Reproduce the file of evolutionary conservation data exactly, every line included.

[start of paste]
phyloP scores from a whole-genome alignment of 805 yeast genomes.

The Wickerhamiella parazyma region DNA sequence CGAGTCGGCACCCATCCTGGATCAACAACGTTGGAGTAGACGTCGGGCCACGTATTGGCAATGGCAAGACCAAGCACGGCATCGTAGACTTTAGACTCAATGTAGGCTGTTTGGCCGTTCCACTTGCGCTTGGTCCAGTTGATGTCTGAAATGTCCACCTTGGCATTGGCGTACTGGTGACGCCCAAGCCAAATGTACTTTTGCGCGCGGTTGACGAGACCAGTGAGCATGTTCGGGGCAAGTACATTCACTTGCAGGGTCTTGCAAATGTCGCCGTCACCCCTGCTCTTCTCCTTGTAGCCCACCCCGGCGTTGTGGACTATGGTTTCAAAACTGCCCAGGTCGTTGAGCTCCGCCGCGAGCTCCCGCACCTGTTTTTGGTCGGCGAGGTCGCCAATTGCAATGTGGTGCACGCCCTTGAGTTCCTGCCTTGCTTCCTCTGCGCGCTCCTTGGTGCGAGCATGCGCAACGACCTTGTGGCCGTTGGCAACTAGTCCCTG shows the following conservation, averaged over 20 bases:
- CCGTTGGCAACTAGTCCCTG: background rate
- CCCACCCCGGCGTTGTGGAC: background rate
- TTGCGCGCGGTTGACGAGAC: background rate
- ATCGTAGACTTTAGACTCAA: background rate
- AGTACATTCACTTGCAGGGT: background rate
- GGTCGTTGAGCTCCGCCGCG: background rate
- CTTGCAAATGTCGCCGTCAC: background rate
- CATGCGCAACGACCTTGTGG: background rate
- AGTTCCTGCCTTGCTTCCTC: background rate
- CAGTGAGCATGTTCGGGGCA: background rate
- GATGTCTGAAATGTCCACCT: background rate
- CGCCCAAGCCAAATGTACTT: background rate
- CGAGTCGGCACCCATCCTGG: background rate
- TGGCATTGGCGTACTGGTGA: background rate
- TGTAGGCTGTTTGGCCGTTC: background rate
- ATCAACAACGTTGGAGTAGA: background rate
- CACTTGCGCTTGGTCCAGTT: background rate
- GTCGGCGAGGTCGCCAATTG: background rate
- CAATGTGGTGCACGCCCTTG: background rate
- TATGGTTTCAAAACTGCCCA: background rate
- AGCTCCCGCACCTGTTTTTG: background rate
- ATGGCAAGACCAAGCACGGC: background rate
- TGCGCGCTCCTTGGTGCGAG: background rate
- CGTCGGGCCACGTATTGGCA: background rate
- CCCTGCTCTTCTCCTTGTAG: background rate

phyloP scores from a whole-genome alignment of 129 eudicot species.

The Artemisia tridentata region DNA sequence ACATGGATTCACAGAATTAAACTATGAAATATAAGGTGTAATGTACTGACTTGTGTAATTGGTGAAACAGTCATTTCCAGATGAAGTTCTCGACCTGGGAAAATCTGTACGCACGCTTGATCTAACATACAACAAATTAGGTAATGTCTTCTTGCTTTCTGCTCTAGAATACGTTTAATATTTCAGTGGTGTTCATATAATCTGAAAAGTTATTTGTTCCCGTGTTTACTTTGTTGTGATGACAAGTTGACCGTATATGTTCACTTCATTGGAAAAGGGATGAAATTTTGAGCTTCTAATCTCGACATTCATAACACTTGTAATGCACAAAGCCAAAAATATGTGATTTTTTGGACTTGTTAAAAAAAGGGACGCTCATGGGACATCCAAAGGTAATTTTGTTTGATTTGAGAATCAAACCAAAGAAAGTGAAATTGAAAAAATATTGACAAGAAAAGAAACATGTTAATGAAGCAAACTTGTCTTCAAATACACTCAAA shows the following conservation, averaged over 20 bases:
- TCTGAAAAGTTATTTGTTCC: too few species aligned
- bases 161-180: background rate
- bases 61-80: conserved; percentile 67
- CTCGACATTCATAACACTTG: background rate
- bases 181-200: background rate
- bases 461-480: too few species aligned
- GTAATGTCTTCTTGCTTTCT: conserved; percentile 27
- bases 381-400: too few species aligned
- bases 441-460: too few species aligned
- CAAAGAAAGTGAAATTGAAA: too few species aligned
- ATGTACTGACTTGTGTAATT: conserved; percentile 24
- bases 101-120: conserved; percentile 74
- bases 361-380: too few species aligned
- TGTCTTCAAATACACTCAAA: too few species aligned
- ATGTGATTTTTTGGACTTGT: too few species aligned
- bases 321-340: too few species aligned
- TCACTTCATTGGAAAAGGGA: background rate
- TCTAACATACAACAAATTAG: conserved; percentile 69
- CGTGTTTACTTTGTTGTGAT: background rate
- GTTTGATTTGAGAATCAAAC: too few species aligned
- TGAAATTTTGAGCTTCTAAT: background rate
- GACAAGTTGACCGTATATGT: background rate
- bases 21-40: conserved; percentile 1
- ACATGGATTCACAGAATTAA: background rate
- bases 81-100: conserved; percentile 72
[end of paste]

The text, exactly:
phyloP scores from a whole-genome alignment of 805 yeast genomes.

The Wickerhamiella parazyma region DNA sequence CGAGTCGGCACCCATCCTGGATCAACAACGTTGGAGTAGACGTCGGGCCACGTATTGGCAATGGCAAGACCAAGCACGGCATCGTAGACTTTAGACTCAATGTAGGCTGTTTGGCCGTTCCACTTGCGCTTGGTCCAGTTGATGTCTGAAATGTCCACCTTGGCATTGGCGTACTGGTGACGCCCAAGCCAAATGTACTTTTGCGCGCGGTTGACGAGACCAGTGAGCATGTTCGGGGCAAGTACATTCACTTGCAGGGTCTTGCAAATGTCGCCGTCACCCCTGCTCTTCTCCTTGTAGCCCACCCCGGCGTTGTGGACTATGGTTTCAAAACTGCCCAGGTCGTTGAGCTCCGCCGCGAGCTCCCGCACCTGTTTTTGGTCGGCGAGGTCGCCAATTGCAATGTGGTGCACGCCCTTGAGTTCCTGCCTTGCTTCCTCTGCGCGCTCCTTGGTGCGAGCATGCGCAACGACCTTGTGGCCGTTGGCAACTAGTCCCTG shows the following conservation, averaged over 20 bases:
- CCGTTGGCAACTAGTCCCTG: background rate
- CCCACCCCGGCGTTGTGGAC: background rate
- TTGCGCGCGGTTGACGAGAC: background rate
- ATCGTAGACTTTAGACTCAA: background rate
- AGTACATTCACTTGCAGGGT: background rate
- GGTCGTTGAGCTCCGCCGCG: background rate
- CTTGCAAATGTCGCCGTCAC: background rate
- CATGCGCAACGACCTTGTGG: background rate
- AGTTCCTGCCTTGCTTCCTC: background rate
- CAGTGAGCATGTTCGGGGCA: background rate
- GATGTCTGAAATGTCCACCT: background rate
- CGCCCAAGCCAAATGTACTT: background rate
- CGAGTCGGCACCCATCCTGG: background rate
- TGGCATTGGCGTACTGGTGA: background rate
- TGTAGGCTGTTTGGCCGTTC: background rate
- ATCAACAACGTTGGAGTAGA: background rate
- CACTTGCGCTTGGTCCAGTT: background rate
- GTCGGCGAGGTCGCCAATTG: background rate
- CAATGTGGTGCACGCCCTTG: background rate
- TATGGTTTCAAAACTGCCCA: background rate
- AGCTCCCGCACCTGTTTTTG: background rate
- ATGGCAAGACCAAGCACGGC: background rate
- TGCGCGCTCCTTGGTGCGAG: background rate
- CGTCGGGCCACGTATTGGCA: background rate
- CCCTGCTCTTCTCCTTGTAG: background rate

phyloP scores from a whole-genome alignment of 129 eudicot species.

The Artemisia tridentata region DNA sequence ACATGGATTCACAGAATTAAACTATGAAATATAAGGTGTAATGTACTGACTTGTGTAATTGGTGAAACAGTCATTTCCAGATGAAGTTCTCGACCTGGGAAAATCTGTACGCACGCTTGATCTAACATACAACAAATTAGGTAATGTCTTCTTGCTTTCTGCTCTAGAATACGTTTAATATTTCAGTGGTGTTCATATAATCTGAAAAGTTATTTGTTCCCGTGTTTACTTTGTTGTGATGACAAGTTGACCGTATATGTTCACTTCATTGGAAAAGGGATGAAATTTTGAGCTTCTAATCTCGACATTCATAACACTTGTAATGCACAAAGCCAAAAATATGTGATTTTTTGGACTTGTTAAAAAAAGGGACGCTCATGGGACATCCAAAGGTAATTTTGTTTGATTTGAGAATCAAACCAAAGAAAGTGAAATTGAAAAAATATTGACAAGAAAAGAAACATGTTAATGAAGCAAACTTGTCTTCAAATACACTCAAA shows the following conservation, averaged over 20 bases:
- TCTGAAAAGTTATTTGTTCC: too few species aligned
- bases 161-180: background rate
- bases 61-80: conserved; percentile 67
- CTCGACATTCATAACACTTG: background rate
- bases 181-200: background rate
- bases 461-480: too few species aligned
- GTAATGTCTTCTTGCTTTCT: conserved; percentile 27
- bases 381-400: too few species aligned
- bases 441-460: too few species aligned
- CAAAGAAAGTGAAATTGAAA: too few species aligned
- ATGTACTGACTTGTGTAATT: conserved; percentile 24
- bases 101-120: conserved; percentile 74
- bases 361-380: too few species aligned
- TGTCTTCAAATACACTCAAA: too few species aligned
- ATGTGATTTTTTGGACTTGT: too few species aligned
- bases 321-340: too few species aligned
- TCACTTCATTGGAAAAGGGA: background rate
- TCTAACATACAACAAATTAG: conserved; percentile 69
- CGTGTTTACTTTGTTGTGAT: background rate
- GTTTGATTTGAGAATCAAAC: too few species aligned
- TGAAATTTTGAGCTTCTAAT: background rate
- GACAAGTTGACCGTATATGT: background rate
- bases 21-40: conserved; percentile 1
- ACATGGATTCACAGAATTAA: background rate
- bases 81-100: conserved; percentile 72